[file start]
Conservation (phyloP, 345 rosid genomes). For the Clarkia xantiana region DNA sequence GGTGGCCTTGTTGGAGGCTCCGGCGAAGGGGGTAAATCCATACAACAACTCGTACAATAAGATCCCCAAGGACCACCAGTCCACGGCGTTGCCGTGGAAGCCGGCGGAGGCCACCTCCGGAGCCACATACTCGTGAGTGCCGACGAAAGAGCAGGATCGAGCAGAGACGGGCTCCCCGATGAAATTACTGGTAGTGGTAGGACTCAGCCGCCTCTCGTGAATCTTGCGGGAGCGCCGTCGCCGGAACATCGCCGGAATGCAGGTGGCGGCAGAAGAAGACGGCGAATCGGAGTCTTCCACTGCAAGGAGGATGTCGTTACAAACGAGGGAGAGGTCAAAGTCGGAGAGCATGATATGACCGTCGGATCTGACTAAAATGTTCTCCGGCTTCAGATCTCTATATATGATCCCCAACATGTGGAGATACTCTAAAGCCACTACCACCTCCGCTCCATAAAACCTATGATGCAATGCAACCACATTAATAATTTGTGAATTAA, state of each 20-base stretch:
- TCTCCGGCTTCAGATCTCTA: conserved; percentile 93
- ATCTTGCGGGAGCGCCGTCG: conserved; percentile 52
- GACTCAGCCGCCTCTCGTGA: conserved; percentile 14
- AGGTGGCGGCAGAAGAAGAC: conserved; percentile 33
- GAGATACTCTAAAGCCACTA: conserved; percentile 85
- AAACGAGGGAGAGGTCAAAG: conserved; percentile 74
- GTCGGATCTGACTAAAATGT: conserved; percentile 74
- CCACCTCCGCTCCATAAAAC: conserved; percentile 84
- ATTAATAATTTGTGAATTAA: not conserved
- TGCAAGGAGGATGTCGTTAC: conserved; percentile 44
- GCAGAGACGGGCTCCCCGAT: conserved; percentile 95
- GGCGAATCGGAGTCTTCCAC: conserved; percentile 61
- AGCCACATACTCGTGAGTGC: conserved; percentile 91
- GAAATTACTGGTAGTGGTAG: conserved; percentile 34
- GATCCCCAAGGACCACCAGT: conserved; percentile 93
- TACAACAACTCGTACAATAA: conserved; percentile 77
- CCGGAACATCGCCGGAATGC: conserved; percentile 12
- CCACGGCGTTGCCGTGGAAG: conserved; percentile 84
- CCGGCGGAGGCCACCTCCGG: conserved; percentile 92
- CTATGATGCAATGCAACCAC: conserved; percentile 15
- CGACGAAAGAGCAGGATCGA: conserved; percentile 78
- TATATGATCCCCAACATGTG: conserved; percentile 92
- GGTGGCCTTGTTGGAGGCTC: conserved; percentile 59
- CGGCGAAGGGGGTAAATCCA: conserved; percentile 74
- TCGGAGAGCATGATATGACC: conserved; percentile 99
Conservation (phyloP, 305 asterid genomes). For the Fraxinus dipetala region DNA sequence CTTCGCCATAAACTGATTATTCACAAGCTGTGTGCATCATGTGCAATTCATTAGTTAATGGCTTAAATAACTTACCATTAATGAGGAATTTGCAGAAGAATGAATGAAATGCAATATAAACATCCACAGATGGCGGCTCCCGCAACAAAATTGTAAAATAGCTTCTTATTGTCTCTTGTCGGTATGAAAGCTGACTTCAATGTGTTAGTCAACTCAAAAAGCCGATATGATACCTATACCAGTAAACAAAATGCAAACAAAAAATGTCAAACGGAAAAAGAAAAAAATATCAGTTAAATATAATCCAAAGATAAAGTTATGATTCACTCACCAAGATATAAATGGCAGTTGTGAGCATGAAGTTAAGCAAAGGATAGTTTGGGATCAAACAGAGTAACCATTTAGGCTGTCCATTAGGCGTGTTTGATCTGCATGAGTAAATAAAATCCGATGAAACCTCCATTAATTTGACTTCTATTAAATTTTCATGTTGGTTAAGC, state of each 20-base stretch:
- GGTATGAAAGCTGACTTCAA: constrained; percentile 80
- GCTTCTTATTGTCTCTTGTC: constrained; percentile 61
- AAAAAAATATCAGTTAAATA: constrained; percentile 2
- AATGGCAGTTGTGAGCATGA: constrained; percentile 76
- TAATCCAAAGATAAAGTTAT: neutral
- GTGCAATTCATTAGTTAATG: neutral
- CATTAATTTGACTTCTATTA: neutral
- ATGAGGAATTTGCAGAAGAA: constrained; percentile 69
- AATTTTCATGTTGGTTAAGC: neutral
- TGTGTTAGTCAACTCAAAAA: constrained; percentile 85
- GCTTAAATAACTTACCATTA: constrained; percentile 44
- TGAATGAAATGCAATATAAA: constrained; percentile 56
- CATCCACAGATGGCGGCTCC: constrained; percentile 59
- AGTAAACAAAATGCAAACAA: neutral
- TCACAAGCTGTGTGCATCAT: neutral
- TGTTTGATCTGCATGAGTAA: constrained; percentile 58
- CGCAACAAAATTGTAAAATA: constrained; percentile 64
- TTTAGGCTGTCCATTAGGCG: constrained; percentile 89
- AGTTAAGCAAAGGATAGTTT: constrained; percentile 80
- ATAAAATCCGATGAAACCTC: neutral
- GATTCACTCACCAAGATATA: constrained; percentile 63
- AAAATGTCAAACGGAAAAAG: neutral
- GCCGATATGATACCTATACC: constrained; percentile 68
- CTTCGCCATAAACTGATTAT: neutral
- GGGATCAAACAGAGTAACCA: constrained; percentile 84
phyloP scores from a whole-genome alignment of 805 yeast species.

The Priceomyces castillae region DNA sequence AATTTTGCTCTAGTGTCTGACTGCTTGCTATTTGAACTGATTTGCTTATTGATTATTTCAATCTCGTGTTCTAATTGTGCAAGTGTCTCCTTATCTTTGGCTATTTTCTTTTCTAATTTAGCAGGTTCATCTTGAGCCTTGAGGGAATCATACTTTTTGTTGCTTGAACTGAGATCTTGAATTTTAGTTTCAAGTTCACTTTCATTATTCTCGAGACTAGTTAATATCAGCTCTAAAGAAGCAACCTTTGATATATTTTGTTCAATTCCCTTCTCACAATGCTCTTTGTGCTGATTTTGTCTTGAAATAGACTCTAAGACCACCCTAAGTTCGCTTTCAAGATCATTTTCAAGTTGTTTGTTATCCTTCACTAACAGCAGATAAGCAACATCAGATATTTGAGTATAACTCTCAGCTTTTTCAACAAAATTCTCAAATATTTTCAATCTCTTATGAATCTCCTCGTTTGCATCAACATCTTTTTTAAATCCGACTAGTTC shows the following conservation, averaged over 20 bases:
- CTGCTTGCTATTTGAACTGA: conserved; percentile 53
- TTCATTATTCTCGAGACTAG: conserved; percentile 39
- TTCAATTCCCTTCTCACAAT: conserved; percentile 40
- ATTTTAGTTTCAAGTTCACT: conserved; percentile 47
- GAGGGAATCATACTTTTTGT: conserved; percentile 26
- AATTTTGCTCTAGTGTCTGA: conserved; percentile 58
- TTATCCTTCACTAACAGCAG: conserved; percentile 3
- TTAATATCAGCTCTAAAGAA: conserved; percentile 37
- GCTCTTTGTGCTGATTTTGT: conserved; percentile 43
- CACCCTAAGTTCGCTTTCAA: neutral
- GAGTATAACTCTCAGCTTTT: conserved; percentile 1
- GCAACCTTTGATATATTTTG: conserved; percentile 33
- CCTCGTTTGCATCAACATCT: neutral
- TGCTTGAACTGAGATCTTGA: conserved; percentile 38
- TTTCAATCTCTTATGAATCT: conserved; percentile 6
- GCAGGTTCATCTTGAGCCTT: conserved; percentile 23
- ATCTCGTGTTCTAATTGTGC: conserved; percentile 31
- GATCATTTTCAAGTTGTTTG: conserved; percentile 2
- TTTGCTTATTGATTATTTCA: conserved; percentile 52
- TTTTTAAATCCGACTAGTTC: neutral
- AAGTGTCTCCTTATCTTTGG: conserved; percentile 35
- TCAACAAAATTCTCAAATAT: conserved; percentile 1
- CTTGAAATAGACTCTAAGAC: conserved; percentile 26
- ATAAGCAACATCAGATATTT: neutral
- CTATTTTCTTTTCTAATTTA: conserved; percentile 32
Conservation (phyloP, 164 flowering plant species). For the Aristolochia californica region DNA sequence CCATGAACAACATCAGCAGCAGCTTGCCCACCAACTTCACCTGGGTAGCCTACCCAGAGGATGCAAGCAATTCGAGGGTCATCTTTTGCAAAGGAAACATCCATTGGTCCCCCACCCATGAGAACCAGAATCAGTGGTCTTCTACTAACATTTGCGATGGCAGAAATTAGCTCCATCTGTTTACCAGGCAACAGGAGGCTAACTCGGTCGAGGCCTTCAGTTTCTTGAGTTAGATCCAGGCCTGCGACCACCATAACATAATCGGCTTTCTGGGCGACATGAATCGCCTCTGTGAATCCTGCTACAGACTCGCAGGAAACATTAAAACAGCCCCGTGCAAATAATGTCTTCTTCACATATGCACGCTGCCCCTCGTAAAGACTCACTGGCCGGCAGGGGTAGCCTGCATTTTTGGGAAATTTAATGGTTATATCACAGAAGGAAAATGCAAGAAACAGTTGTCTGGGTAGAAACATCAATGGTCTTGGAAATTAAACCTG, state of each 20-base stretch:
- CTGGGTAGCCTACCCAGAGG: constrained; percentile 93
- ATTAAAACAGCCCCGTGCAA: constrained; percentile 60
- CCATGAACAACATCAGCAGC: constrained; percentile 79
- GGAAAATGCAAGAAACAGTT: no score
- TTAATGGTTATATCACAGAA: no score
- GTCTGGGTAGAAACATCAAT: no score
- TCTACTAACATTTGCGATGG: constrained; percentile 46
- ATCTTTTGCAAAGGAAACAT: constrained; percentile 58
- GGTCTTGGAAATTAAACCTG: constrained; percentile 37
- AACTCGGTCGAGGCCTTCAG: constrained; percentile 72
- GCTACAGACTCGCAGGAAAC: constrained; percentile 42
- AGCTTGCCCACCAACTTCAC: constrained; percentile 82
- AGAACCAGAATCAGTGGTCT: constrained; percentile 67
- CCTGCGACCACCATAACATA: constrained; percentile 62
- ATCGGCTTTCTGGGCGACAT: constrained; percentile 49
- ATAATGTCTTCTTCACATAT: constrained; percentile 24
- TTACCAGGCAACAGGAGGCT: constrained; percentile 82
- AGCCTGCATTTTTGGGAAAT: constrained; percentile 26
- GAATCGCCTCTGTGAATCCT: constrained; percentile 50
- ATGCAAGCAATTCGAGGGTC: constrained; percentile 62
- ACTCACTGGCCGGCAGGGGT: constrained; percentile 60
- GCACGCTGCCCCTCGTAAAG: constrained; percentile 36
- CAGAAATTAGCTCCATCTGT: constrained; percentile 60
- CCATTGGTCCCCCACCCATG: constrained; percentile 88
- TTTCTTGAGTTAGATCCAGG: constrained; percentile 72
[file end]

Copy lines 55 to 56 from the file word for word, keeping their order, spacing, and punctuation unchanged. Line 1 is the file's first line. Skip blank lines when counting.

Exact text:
- CTGCTTGCTATTTGAACTGA: conserved; percentile 53
- TTCATTATTCTCGAGACTAG: conserved; percentile 39